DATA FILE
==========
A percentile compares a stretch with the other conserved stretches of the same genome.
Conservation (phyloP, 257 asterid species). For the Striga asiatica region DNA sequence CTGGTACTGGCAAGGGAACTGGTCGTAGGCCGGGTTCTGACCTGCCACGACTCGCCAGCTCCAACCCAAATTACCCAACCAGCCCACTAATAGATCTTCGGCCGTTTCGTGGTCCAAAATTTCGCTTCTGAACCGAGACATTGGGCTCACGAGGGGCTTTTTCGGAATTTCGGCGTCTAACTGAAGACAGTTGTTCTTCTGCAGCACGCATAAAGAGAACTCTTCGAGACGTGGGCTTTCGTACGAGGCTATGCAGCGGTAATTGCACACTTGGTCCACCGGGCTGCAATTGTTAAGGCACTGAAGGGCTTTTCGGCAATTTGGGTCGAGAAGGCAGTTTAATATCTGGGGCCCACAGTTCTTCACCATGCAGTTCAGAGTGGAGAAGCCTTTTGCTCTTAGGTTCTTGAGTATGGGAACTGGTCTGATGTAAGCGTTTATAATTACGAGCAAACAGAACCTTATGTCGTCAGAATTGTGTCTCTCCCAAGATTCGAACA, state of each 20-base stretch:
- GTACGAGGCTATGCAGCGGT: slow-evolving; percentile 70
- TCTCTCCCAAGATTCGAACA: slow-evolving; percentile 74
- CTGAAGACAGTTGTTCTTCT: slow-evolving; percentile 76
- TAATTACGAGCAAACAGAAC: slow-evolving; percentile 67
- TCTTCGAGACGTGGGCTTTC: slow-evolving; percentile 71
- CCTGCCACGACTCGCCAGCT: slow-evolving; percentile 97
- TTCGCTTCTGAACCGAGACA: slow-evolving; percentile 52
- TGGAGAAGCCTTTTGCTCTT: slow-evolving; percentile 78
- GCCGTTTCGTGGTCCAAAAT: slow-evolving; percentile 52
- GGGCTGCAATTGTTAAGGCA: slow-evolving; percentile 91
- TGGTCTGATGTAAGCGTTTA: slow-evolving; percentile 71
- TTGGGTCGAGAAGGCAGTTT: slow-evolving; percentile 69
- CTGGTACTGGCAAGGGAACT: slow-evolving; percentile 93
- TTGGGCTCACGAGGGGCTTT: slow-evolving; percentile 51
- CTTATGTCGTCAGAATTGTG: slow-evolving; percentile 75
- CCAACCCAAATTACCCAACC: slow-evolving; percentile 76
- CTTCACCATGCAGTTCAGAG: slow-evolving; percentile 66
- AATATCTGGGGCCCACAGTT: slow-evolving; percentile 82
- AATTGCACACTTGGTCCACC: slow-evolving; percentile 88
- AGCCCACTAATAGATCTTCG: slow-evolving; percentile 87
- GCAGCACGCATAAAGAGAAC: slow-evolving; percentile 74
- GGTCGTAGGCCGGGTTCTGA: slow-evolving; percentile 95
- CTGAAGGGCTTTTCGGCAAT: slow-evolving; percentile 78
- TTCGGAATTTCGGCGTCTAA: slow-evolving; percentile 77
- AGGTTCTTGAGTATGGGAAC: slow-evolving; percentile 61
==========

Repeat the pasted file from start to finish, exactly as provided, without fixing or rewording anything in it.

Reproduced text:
A percentile compares a stretch with the other conserved stretches of the same genome.
Conservation (phyloP, 257 asterid species). For the Striga asiatica region DNA sequence CTGGTACTGGCAAGGGAACTGGTCGTAGGCCGGGTTCTGACCTGCCACGACTCGCCAGCTCCAACCCAAATTACCCAACCAGCCCACTAATAGATCTTCGGCCGTTTCGTGGTCCAAAATTTCGCTTCTGAACCGAGACATTGGGCTCACGAGGGGCTTTTTCGGAATTTCGGCGTCTAACTGAAGACAGTTGTTCTTCTGCAGCACGCATAAAGAGAACTCTTCGAGACGTGGGCTTTCGTACGAGGCTATGCAGCGGTAATTGCACACTTGGTCCACCGGGCTGCAATTGTTAAGGCACTGAAGGGCTTTTCGGCAATTTGGGTCGAGAAGGCAGTTTAATATCTGGGGCCCACAGTTCTTCACCATGCAGTTCAGAGTGGAGAAGCCTTTTGCTCTTAGGTTCTTGAGTATGGGAACTGGTCTGATGTAAGCGTTTATAATTACGAGCAAACAGAACCTTATGTCGTCAGAATTGTGTCTCTCCCAAGATTCGAACA, state of each 20-base stretch:
- GTACGAGGCTATGCAGCGGT: slow-evolving; percentile 70
- TCTCTCCCAAGATTCGAACA: slow-evolving; percentile 74
- CTGAAGACAGTTGTTCTTCT: slow-evolving; percentile 76
- TAATTACGAGCAAACAGAAC: slow-evolving; percentile 67
- TCTTCGAGACGTGGGCTTTC: slow-evolving; percentile 71
- CCTGCCACGACTCGCCAGCT: slow-evolving; percentile 97
- TTCGCTTCTGAACCGAGACA: slow-evolving; percentile 52
- TGGAGAAGCCTTTTGCTCTT: slow-evolving; percentile 78
- GCCGTTTCGTGGTCCAAAAT: slow-evolving; percentile 52
- GGGCTGCAATTGTTAAGGCA: slow-evolving; percentile 91
- TGGTCTGATGTAAGCGTTTA: slow-evolving; percentile 71
- TTGGGTCGAGAAGGCAGTTT: slow-evolving; percentile 69
- CTGGTACTGGCAAGGGAACT: slow-evolving; percentile 93
- TTGGGCTCACGAGGGGCTTT: slow-evolving; percentile 51
- CTTATGTCGTCAGAATTGTG: slow-evolving; percentile 75
- CCAACCCAAATTACCCAACC: slow-evolving; percentile 76
- CTTCACCATGCAGTTCAGAG: slow-evolving; percentile 66
- AATATCTGGGGCCCACAGTT: slow-evolving; percentile 82
- AATTGCACACTTGGTCCACC: slow-evolving; percentile 88
- AGCCCACTAATAGATCTTCG: slow-evolving; percentile 87
- GCAGCACGCATAAAGAGAAC: slow-evolving; percentile 74
- GGTCGTAGGCCGGGTTCTGA: slow-evolving; percentile 95
- CTGAAGGGCTTTTCGGCAAT: slow-evolving; percentile 78
- TTCGGAATTTCGGCGTCTAA: slow-evolving; percentile 77
- AGGTTCTTGAGTATGGGAAC: slow-evolving; percentile 61